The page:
“Taking a moment to sketch was something that was very natural,” Selena Gaddy from Georgia Southern University said. “It’s about appreciating the beauty we overlook day to day.”

Many of the ambassadors expressed an interest in bringing a similar experience back to their own campuses to connect students to the nature around them.

The hike concluded with lunch, apple picking and a tree-planting demonstration. For most of the ambassadors this was their first tree planting and offered them an opportunity to learn how to do it properly and share that with their campuses.

These nine ambassadors will take everything they learned in Nebraska City back to their campus and cultivate dedication to trees that will continue past their year-long internship.DSC_0039

“They can make a difference by getting others interested in environmental stewardship,” Stewart said. “I hope that it is going to be a lifelong learning experience for them.”

 

 

Miss Earth 2013 Candidates Fight Climate Change in Tree Planting

Miss Earth is one of the three largest beauty pageants in the world (along with Miss Universe and Miss World), and the only pageant that promotes environmental consciousness. Crowned titleholders dedicate their year to promote specific projects, often addressing humanitarian and environmental causes.

The annual competition, organized by Carousel Productions in Manila, Philippines will showcase on December 7 this year. ms earth 2One of the advocacies of Miss Earth is to generate millions of trees for future generations to come. This year the pageant is featuring the Philippines in its Eco-Tourism Campaign. Carousel Productions hopes to use tourism as a means of alleviating poverty in the region. With the tragic typhoon that dictated the island last month, the country could really use some positive light in cherishing the natural gems the land has to offer.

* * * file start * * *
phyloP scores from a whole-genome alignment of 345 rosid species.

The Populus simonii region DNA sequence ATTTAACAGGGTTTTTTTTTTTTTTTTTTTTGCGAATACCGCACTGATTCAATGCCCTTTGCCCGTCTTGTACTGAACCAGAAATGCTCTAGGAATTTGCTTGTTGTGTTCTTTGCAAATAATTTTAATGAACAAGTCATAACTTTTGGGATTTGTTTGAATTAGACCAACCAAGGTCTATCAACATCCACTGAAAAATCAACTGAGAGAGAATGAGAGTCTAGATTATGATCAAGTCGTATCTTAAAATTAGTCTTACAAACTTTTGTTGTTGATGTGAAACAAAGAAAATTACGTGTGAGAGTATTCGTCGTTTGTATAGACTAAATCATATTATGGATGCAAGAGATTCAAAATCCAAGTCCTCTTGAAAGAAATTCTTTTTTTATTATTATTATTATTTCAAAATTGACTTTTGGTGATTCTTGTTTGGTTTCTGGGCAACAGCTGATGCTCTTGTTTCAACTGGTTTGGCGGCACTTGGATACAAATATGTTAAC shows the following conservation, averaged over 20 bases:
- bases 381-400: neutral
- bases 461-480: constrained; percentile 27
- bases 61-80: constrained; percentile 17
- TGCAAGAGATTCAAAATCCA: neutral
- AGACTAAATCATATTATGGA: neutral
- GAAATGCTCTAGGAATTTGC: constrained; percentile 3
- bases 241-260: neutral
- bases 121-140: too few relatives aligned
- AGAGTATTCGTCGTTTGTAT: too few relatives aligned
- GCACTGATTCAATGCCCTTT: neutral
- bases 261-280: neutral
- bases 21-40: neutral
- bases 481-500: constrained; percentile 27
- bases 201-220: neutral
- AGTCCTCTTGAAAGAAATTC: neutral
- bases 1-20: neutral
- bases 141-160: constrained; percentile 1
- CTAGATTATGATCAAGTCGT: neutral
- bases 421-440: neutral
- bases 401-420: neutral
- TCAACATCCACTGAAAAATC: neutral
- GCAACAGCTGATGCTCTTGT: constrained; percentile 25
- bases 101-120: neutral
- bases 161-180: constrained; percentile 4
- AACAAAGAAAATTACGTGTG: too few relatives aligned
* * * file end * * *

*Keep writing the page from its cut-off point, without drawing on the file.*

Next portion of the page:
resortSo Miss Earth 2013 candidates are doing just that. The latest tree planting took place at Campuestohan Highland Resort in Bacolod last week where 15 contestants planted trees in a designated area on the resort. The area will be called “Miss Earth Orchard.”

“The simple act of planting trees helps fight deforestation and makes the air we breathe fresh,” said Miss Earth Philippines Angelee De Los Reyes.

Another group of contestants visited Pontefino Hotel and Residences in Batangas City and planted Fire trees along the highway. The trees will serve as an attraction to tourists in the coming years during their flowering season, similar to the Cherry Blossom Festival in Japan.ms earth

Tree planting ceremonies are a popular trend among Miss Earth contestants. Last year’s crown holder, Miss Earth Czech Republic Tereza Fajksova led a tree planting activity at the Sumava National Park in Czech Republic, an area that was badly damaged by bark beetles. The Sumava Range is covered by the most extensive forest in Central Europe.

We love the great work these young ladies are doing to sustain a greener planet.